Rules about the number of digits are the same as for latitude.

num. digits units format example
3 deg ±DDD.D -075.00417
5 deg, min ±DDDMM.M -07500.25
7 deg, min, sec ±DDDMMSS.S -0750015.1

Height or depth

  • When height or depth is present, CRS identifier must follow.
  • Positive direction and units are defined by CRS.[7]
  • Negative number does not necessarily mean position below reference level.
  • Positive is up for height, negative for depth.

CRS identifier

The CRS identifier begins with "CRS". There are three styles:

  1. When a registry provides online resolver, CRS<url>
  2. When a registry is offline, CRSregistry:crsid
  3. When the data creator provides full definition of CRS using ISO 19111, CRS<CRSID>

The example of original Annex H always use "CRSWGS_84".



  1. ^ "ISO 6709:2008/Cor 1:2009 -". ISO. Retrieved 8 June 2016.
  2. ^ Probably the intention is that the locale environment should not be overridden.
  3. ^ This is different from SI style guides
  4. ^ Height without CRS identifier was allowed in the first edition, but not today. Ending with longitude is still allowed.
  5. ^ Annex H allows letters N and S as sign characters, but gives no examples.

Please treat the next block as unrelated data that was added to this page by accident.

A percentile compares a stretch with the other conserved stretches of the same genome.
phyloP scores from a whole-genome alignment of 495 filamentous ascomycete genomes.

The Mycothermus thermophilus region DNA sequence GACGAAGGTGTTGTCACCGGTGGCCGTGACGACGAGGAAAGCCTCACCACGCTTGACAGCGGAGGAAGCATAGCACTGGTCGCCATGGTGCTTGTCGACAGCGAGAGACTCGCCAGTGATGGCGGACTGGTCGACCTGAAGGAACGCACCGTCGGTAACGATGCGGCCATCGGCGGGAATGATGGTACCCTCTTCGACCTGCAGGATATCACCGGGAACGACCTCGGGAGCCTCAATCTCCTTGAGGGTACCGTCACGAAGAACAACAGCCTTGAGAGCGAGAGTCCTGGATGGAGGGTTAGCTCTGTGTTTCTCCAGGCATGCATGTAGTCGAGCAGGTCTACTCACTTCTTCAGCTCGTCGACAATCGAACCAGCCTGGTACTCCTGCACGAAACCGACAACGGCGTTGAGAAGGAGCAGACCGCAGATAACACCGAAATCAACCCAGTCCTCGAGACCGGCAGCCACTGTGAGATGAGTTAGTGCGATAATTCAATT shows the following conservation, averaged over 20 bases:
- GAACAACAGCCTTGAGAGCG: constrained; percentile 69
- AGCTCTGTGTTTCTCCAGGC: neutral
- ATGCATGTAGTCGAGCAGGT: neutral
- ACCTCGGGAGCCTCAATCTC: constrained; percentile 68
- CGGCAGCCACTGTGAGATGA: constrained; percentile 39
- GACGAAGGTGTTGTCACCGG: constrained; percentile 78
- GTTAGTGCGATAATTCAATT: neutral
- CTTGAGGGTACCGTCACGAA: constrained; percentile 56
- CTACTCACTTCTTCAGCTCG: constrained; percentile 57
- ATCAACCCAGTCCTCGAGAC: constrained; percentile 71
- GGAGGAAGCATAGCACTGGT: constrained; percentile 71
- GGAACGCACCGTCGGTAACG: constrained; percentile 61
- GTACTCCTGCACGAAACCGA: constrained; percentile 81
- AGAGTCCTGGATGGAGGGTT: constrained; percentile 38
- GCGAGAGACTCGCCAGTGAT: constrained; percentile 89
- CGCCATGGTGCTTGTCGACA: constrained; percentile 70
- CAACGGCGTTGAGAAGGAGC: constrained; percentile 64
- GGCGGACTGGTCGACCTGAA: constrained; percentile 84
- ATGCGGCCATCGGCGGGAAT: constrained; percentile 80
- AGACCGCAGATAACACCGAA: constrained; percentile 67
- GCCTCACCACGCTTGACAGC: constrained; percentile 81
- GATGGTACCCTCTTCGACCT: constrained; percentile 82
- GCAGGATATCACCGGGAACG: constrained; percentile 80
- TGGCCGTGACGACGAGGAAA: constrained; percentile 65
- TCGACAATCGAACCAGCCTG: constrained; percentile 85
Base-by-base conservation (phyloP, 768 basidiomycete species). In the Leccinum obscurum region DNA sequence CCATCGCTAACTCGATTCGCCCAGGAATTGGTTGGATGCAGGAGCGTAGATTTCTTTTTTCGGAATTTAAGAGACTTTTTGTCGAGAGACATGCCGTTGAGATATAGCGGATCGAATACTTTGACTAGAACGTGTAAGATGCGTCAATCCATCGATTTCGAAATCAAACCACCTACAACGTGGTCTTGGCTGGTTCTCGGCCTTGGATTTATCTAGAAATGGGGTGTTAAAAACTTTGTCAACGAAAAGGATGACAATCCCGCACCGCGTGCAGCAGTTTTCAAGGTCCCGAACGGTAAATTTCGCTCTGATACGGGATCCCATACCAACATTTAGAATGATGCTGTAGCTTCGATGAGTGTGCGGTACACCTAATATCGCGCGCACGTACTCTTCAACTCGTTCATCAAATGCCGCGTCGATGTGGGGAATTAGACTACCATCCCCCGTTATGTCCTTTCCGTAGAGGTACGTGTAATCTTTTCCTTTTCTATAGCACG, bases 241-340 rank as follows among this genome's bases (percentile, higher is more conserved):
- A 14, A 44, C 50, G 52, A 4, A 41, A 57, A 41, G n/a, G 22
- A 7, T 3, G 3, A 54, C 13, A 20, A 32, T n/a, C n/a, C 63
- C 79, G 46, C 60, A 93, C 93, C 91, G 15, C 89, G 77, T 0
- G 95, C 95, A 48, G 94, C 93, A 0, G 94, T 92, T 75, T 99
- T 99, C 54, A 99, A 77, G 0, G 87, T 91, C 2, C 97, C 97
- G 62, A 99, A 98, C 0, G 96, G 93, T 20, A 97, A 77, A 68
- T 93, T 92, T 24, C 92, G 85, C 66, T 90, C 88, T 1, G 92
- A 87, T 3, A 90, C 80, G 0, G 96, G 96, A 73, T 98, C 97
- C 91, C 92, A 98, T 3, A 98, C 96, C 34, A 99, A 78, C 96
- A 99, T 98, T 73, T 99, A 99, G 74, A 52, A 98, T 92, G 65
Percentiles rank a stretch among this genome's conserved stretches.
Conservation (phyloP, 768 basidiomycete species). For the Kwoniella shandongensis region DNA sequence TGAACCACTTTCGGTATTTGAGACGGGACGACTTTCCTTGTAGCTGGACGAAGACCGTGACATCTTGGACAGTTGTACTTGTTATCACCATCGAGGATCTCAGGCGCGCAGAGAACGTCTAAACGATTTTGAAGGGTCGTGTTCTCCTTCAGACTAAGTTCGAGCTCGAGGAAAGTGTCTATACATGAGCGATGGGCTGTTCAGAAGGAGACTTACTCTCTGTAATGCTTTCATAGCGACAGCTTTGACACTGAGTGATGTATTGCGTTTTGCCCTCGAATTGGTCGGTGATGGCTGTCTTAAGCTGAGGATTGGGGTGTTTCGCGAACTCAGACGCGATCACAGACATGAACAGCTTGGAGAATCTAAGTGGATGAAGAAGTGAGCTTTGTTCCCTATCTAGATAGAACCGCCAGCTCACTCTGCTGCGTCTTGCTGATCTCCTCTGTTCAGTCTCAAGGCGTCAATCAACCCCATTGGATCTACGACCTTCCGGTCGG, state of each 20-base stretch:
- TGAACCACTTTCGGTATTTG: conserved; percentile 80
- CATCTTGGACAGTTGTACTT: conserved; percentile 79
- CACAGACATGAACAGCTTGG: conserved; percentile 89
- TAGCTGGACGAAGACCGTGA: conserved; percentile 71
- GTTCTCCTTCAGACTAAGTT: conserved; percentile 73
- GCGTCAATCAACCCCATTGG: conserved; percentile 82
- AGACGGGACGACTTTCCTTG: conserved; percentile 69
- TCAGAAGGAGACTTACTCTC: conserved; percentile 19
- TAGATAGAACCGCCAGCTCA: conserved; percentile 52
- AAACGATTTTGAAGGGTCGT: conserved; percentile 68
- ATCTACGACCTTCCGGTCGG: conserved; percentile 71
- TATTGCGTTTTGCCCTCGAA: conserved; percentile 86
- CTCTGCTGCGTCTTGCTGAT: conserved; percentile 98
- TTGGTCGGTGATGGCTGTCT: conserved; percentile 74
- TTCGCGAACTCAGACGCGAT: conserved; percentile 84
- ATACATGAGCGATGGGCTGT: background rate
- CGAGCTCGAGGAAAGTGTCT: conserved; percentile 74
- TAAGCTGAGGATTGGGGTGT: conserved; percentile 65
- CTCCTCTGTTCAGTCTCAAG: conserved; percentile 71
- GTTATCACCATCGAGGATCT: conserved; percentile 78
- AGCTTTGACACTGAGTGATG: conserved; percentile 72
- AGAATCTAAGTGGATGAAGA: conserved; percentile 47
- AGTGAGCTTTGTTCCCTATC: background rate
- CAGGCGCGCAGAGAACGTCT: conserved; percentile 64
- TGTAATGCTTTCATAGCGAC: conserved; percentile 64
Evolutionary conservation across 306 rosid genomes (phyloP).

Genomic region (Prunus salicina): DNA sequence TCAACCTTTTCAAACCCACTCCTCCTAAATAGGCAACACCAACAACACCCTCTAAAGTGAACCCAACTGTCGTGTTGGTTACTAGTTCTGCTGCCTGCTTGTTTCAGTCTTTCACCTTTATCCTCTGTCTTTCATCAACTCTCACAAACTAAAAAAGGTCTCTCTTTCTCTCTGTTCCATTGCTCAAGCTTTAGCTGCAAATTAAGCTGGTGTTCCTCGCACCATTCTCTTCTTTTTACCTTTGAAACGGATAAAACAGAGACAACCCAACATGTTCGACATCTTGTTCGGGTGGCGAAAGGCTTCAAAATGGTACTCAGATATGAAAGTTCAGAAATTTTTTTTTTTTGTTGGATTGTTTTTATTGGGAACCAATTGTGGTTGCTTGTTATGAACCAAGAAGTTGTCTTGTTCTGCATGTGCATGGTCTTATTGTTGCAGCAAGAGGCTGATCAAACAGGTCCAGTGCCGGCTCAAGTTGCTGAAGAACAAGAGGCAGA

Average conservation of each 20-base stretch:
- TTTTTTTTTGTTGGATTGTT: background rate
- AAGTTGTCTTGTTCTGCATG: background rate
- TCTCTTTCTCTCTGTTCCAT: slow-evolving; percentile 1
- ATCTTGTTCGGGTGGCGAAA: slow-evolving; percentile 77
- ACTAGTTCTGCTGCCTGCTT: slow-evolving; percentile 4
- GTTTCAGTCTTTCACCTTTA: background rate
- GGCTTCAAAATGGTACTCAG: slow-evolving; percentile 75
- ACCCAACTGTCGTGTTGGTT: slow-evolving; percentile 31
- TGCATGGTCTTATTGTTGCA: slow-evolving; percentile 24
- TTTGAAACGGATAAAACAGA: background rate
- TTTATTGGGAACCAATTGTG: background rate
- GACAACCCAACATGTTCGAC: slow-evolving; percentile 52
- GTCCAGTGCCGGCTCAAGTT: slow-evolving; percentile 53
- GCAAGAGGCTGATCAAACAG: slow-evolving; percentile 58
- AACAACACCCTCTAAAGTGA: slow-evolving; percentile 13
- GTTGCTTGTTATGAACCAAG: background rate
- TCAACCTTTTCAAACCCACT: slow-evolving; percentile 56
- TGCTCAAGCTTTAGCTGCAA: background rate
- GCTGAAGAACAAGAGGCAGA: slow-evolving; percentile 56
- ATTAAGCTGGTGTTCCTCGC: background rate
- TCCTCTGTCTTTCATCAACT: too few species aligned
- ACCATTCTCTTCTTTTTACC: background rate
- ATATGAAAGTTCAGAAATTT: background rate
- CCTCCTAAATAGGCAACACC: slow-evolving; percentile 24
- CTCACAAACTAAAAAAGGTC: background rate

6. ^ Annex H allows letters E and W as sign characters, but gives no examples.
  7. ^ This is different from the 1983 edition.

See also

External links



Discrete Global Grid

A Discrete Global Grid (DGG) is a mosaic which covers the entire Earth's surface.

Mathematically it is a space partitioning: it consists of a set of non-empty regions that form a partition of the Earth's surface. In a usual grid-modeling strategy, to simplify position calculations, each region is represented by a point, abstracting the grid as a set of region-points. Each region or region-point in the grid is called a cell.

When each cell of a grid is subject to a recursive partition, resulting in a "series of discrete global grids with progressively finer resolution", forming a hierarchical grid, it is named Hierarchical DGG (sometimes "DGG system").

Discrete Global Grids are used as the geometric basis for the building of geospatial data structures. Each cell is related with data objects or values, or (in the hierarchical case) may be associated with other cells. DGGs have been proposed for use in a wide range of geospatial applications, including vector and raster location representation, data fusion, and spatial databases.The most usual grids are for horizontal position representation, using a standard datum, like WGS84. In this context, it is common also to use a specific DGG as foundation for geocoding standardization.